Despite the American Chemistry Council (ACC) castigating ‘bad management’ of plastic waste by local authorities and blaming them for pollution worldwide, this film shows that the manufacture and marketing of plastics is fully responsible for the array of pollution. The ACC - the association representing US chemical and plastics companies - has fought tooth and nail to prevent bans on single-use plastic bags, now adopted by several US states. Film interviewees make clear that it is companies like these that make the one-trip plastics strangling wildlife and undermining the health and wellbeing of all of us throughout the world.
Fracking is an integral part of the petrochemical industry’s development, and goes on apace in the USA, where benzene, toluene and other noxious agents are spewed into the environment, including water tables. A campaign in Huntingdon, Pennsylvania, is currently opposing the construction of a pipeline carrying plastic feedstock through farmland and forests - a ‘chemical corridor’ taking it to the coast for onward transport by sea to the Ineos plant at Grangemouth, Scotland. There is an ever-present danger of pipeline explosion, affecting people living inside the recognised 300-metre blast zone. Yet another degradation of the environment.
Refineries continue to be hazardous for those who live or work near them. Valero in Texas is a case in point - the nearby Lavaca Bay is peppered with natural gas and oil wells - as well as the plastics factories of Union Carbide, Du Pont and Formosa Plastics Corporation. As a result, local childhood cancers are now ‘normal’. Fishermen find nurdles (pellet raw material for making plastic goods) everywhere they cast a net or a line. After one activist’s dog was shot from an oil company helicopter, she got the message and toned down her opposition. That is bourgeois ‘democracy’ for you.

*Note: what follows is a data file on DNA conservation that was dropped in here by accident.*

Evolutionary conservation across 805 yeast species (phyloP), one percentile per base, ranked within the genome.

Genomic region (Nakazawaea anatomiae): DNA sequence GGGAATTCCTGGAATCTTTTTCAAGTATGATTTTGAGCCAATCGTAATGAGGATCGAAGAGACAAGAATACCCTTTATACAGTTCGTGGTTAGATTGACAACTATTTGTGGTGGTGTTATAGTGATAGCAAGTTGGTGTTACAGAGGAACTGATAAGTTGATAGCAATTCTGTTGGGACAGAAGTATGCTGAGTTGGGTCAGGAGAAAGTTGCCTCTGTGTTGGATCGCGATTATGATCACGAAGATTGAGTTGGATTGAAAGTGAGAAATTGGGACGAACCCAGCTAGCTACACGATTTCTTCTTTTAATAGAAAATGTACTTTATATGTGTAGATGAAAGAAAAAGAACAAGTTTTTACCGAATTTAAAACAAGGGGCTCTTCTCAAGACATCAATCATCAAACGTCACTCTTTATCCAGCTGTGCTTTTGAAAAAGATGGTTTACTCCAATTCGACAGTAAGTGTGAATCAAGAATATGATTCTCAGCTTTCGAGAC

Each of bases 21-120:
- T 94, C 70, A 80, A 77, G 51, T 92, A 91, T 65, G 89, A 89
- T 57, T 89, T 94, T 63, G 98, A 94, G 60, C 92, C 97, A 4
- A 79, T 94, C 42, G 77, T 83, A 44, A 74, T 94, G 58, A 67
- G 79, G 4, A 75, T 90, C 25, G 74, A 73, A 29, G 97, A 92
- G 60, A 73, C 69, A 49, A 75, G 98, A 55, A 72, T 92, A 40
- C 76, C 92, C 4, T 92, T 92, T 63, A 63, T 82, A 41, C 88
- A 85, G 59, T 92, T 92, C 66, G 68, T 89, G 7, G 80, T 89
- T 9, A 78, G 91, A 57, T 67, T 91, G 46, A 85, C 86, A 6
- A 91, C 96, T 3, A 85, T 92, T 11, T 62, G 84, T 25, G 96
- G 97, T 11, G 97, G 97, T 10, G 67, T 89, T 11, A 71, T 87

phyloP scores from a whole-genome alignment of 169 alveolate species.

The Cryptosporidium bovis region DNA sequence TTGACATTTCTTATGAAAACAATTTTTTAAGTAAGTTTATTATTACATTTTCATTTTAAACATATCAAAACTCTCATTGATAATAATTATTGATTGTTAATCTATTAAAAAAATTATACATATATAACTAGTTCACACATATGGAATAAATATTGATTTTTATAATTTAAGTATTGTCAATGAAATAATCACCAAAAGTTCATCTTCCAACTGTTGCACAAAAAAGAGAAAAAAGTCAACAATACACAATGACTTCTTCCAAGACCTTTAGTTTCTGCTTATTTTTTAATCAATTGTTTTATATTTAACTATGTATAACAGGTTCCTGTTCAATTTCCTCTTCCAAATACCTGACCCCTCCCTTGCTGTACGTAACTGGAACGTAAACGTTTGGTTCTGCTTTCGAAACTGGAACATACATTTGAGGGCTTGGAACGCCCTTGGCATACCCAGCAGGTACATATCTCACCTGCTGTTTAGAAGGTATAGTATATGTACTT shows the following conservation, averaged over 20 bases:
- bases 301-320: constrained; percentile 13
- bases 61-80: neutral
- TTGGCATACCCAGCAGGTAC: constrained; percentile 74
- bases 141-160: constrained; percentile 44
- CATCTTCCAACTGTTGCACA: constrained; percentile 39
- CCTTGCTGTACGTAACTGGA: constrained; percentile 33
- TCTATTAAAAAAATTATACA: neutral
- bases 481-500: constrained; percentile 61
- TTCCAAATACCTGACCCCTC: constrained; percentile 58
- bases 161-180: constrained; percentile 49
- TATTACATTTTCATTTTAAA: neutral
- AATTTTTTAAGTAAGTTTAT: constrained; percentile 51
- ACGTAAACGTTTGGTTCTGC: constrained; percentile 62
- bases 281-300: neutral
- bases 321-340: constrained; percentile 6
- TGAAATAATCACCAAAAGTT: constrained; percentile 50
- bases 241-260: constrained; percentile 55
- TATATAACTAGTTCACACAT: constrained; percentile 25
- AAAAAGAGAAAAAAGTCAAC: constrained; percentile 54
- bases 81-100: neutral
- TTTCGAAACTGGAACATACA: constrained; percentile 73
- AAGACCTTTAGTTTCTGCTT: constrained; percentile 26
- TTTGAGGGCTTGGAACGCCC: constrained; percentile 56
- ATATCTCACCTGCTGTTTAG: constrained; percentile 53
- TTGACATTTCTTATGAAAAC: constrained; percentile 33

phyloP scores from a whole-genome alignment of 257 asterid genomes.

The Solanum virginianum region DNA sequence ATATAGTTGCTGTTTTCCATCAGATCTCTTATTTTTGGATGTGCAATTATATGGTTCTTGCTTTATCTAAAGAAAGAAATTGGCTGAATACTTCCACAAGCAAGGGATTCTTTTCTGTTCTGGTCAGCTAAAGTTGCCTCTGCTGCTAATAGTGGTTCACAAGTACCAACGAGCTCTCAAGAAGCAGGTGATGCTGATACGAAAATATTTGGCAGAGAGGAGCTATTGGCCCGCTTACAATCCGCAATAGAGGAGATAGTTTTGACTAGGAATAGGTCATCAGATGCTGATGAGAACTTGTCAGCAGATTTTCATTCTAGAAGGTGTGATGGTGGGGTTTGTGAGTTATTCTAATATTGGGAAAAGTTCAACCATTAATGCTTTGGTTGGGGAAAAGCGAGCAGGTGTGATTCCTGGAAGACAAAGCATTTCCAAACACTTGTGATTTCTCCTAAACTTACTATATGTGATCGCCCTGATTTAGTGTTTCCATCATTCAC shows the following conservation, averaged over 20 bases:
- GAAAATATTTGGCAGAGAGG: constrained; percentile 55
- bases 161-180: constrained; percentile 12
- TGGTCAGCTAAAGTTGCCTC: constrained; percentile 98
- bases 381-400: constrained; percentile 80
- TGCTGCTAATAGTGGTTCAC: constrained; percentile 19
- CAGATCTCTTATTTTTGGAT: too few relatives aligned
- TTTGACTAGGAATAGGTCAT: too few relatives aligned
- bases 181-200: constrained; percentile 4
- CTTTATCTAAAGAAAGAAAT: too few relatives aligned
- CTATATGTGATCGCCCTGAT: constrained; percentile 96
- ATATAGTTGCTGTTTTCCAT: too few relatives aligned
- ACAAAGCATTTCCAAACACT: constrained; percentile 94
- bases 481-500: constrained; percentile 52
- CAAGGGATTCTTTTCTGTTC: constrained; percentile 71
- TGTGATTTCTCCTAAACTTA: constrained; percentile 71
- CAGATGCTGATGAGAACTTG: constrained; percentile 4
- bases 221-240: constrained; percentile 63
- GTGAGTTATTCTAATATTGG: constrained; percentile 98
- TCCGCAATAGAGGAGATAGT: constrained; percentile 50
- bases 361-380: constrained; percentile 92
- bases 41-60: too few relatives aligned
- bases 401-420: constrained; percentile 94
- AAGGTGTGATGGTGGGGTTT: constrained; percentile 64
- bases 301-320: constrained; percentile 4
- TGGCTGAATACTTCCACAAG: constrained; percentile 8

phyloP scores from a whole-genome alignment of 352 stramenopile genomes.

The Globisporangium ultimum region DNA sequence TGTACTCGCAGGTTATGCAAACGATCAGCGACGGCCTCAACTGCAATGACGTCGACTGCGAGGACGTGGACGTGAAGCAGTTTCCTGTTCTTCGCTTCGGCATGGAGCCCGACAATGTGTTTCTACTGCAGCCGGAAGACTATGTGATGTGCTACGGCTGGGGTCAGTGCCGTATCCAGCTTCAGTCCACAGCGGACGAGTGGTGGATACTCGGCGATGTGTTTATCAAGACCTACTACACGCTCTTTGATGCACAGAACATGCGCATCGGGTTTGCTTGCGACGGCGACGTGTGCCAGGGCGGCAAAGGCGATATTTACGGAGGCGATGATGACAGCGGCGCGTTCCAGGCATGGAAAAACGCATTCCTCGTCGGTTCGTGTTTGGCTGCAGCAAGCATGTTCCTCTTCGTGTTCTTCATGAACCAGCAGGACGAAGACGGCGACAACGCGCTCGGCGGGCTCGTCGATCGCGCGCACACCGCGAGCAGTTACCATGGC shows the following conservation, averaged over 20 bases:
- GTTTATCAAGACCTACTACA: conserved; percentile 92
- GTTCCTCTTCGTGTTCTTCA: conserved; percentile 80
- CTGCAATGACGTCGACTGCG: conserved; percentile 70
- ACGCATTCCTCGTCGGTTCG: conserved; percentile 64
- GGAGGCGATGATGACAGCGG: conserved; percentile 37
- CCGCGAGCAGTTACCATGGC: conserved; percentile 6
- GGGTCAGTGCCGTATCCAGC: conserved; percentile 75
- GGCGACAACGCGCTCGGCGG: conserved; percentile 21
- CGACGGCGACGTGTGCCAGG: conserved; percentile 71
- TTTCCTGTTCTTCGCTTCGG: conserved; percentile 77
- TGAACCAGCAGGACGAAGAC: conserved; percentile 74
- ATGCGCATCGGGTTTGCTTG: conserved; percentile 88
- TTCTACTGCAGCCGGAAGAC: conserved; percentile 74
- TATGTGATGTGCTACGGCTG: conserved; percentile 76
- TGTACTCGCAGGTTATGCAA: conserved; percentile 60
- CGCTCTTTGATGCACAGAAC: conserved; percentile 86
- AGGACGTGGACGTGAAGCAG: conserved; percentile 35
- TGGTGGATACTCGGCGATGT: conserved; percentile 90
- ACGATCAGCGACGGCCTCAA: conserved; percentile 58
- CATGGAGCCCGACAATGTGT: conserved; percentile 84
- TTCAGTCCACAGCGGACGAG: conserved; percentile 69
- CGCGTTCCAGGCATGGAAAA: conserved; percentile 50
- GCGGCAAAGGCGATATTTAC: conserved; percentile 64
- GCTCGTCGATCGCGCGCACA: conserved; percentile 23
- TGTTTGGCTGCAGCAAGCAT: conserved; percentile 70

With the likelihood that fossil-fuel use by internal-combustion-engine transport and for power generation will reduce over coming decades due to government legislation, the petrochemical industry has been resetting itself. Even if those uses are closed to crude oil and gas extraction, there will be no let-up in pumping the stuff, including by means of fracking, but instead companies will utilise oil and gas condensate to manufacture … ever more plastics. The result of this move to reposition by the oil and gas companies, which is already in train, will be to greatly increase production of one-trip and all other non-recyclable plastic.
This capitalist world which we inhabit promotes unbridled rapacity to exploit natural resources and utilise extracted materials to manufacture the most profitable products to the detriment of humanity. While we fight to stall and hold back these companies in one direction, they push through in another. Fully democratic opposition to how they operate in the pursuit of profit - what else do they exist for? - has to include the aim and prospect of socialism, replacing this despoiling, destructive capitalist social system.
There are several campaigns against plastic pollution.1 However, given the bourgeois state’s role in preserving its social system, whatever is fought for and won is a temporary victory constantly under threat, and has to be defended and frequently rewon. But this film presents us with material to go further than protest, if we are willing and able.
Eg, the Plastic Pollution Coalition (plasticpollutioncoalition.org) and Break Free From Plastic (breakfreefromplastic.org/steering-committee).↩︎